A new mouse study reveals a set of neurons that may point to physiological roots for the calming effects of breathing control
By Diana Kwon on March 30, 2017 from Scientific American
During yoga pranayama exercises people practice controlling the breath, or prana, to induce a state of calm and focus. Paying attention to breathing and slowing down respiration is a core component of many mindfulness practices. Research suggests the practice has multiple benefits—it induces an overall sense of well-being while reducing anxiety and improved sleep.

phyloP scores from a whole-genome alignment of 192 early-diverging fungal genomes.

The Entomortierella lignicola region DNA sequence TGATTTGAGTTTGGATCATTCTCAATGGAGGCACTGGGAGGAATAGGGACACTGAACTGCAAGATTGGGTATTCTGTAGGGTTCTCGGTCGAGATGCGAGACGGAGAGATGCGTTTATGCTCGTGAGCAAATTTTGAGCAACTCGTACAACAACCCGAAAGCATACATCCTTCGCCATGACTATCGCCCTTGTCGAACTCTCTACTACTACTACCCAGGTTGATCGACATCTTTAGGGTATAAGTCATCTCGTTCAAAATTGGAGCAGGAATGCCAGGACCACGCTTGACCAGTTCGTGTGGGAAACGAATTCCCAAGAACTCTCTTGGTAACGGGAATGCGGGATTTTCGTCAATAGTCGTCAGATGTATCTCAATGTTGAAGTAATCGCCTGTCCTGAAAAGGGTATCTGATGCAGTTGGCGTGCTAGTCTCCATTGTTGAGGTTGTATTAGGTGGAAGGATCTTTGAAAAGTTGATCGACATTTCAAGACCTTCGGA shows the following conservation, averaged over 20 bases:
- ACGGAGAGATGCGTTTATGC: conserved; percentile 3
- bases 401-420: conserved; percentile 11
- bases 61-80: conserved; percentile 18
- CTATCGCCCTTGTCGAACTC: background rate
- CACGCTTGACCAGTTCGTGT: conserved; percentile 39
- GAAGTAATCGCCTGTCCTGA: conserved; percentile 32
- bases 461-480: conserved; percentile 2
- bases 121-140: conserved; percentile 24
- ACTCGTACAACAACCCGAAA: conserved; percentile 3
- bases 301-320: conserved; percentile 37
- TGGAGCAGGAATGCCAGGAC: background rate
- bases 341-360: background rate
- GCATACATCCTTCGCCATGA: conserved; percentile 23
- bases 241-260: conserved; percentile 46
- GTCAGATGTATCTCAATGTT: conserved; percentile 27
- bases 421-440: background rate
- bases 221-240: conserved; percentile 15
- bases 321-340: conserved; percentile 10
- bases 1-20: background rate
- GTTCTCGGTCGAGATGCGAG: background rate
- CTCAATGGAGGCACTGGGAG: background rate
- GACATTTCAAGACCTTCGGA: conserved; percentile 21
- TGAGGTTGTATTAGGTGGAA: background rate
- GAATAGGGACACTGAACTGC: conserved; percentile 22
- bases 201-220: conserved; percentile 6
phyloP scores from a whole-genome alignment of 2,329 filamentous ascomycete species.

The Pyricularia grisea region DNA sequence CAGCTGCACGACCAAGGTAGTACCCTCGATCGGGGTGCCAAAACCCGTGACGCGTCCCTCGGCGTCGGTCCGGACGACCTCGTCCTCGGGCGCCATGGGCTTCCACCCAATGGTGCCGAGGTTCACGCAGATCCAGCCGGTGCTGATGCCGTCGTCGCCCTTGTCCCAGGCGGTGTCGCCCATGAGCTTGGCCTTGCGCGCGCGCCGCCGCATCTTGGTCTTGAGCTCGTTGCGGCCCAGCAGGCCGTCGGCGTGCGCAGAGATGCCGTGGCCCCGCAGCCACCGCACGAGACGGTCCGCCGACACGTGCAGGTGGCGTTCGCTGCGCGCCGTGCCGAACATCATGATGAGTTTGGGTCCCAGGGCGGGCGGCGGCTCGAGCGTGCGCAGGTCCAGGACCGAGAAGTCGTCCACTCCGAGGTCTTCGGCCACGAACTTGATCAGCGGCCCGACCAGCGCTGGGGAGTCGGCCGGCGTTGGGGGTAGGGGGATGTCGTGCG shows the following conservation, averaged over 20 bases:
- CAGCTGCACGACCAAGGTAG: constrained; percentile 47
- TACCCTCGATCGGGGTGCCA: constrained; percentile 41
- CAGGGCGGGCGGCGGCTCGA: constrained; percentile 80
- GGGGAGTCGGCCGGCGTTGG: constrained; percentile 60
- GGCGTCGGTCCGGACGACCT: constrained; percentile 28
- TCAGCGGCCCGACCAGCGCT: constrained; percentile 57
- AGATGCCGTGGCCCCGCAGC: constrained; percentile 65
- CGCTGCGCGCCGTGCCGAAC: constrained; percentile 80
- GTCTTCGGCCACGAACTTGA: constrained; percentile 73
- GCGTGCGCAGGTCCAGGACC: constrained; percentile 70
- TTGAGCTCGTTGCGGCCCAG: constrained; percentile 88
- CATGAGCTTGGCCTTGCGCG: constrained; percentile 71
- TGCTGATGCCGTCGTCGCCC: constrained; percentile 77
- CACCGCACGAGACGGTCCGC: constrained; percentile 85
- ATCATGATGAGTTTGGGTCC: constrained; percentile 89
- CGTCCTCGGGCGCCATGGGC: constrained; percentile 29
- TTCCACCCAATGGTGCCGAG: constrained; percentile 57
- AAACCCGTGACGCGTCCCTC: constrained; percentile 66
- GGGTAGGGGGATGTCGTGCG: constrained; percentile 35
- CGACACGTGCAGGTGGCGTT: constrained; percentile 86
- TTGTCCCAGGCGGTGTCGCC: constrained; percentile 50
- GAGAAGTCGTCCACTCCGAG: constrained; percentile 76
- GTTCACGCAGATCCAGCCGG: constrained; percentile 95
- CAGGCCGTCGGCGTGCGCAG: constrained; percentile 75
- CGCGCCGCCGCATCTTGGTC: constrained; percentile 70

But what exactly is going on in the brain during meditation? Imaging studies of humans have shown brain regions involved in mind-wandering, attention and emotion are involved in various stages of mindfulness practice. A new mouse study, published Thursday in Science, shows that neurons in the brain stem may also mediate the link between breathing and inducing a state of meditative calm.
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